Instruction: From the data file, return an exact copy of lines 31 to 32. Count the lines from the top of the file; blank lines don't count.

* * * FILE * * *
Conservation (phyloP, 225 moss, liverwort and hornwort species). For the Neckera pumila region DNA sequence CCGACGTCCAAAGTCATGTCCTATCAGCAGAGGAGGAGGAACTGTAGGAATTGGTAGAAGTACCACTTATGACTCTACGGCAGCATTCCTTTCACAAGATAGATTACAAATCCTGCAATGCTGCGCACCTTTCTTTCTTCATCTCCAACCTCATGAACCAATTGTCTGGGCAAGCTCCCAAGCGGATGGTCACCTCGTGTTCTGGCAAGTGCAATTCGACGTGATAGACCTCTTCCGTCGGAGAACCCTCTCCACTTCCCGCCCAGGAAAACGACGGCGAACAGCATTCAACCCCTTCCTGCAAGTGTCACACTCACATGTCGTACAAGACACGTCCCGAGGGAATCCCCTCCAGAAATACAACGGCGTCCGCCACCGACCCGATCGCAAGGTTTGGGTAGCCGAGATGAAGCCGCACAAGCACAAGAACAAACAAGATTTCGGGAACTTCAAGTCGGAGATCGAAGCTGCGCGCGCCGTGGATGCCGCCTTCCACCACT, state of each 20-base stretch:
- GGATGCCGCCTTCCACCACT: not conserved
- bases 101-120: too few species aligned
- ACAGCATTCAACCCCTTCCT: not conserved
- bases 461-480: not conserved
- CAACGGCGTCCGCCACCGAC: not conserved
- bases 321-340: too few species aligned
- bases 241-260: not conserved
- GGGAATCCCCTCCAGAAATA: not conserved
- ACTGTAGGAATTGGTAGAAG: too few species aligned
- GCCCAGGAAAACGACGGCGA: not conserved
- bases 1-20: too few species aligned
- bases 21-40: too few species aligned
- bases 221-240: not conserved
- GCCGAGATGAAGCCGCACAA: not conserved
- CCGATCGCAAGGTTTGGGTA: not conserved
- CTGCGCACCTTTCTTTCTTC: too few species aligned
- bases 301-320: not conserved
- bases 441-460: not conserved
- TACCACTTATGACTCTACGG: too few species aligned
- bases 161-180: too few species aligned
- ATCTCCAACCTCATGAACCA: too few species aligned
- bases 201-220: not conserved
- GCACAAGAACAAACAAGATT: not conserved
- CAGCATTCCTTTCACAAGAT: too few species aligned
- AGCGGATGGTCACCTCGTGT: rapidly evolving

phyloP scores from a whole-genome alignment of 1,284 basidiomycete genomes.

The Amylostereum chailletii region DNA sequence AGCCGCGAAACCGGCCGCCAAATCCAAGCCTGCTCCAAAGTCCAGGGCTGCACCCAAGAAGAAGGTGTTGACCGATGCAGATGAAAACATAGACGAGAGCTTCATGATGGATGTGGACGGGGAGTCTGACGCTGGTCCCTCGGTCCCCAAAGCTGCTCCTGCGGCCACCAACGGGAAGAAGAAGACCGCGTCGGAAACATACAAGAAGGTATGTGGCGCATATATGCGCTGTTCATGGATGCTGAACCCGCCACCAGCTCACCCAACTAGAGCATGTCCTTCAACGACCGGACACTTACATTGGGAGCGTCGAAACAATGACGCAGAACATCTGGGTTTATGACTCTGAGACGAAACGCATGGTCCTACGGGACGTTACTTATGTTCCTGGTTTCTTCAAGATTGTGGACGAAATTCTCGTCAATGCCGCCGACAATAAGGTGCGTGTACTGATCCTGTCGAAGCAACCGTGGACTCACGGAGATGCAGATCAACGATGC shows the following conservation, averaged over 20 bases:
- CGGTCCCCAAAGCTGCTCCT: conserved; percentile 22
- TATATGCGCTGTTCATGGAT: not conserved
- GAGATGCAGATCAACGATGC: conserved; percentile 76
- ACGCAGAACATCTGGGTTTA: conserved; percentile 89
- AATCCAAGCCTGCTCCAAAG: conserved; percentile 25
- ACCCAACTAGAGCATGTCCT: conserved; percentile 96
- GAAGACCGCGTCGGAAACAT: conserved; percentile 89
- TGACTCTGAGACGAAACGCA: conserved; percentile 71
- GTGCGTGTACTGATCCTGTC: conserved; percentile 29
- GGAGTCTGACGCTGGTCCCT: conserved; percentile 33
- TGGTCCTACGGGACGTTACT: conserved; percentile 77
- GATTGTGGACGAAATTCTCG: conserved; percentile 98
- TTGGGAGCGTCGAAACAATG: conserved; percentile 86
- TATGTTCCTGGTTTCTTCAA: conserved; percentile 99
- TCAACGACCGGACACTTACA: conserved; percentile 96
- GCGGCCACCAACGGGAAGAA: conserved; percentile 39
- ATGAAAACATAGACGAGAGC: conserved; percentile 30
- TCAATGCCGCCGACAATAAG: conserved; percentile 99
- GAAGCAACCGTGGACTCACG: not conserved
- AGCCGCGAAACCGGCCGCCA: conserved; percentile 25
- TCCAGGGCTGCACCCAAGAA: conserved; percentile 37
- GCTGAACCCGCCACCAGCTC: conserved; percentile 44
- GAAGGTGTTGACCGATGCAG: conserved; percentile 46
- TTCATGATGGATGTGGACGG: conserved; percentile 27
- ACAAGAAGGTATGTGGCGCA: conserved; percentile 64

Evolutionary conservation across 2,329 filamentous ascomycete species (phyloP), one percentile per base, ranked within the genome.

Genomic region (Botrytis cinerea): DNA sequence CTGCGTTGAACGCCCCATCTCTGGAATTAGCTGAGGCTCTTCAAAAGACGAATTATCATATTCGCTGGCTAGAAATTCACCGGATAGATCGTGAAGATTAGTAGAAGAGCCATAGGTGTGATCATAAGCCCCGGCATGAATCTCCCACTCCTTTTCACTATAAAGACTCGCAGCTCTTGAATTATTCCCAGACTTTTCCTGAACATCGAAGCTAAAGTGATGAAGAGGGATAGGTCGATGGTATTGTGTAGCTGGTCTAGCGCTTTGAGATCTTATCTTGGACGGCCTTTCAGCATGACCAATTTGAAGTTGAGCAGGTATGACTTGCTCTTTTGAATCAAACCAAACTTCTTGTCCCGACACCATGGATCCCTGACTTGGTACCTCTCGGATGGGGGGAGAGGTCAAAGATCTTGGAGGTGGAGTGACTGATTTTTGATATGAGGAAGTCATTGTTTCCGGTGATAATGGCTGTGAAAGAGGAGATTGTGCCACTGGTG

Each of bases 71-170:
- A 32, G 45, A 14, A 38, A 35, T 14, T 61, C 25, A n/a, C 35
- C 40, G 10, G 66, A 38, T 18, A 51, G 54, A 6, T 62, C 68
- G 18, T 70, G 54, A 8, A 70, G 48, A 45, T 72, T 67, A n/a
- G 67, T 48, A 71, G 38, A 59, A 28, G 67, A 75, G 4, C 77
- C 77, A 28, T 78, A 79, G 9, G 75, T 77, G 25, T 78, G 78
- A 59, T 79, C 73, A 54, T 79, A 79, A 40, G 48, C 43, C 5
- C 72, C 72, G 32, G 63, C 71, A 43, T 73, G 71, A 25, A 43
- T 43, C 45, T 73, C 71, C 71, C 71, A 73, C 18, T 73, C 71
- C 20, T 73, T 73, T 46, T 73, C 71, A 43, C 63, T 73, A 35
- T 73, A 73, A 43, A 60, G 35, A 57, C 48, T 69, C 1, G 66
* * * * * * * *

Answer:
- GAGATGCAGATCAACGATGC: conserved; percentile 76
- ACGCAGAACATCTGGGTTTA: conserved; percentile 89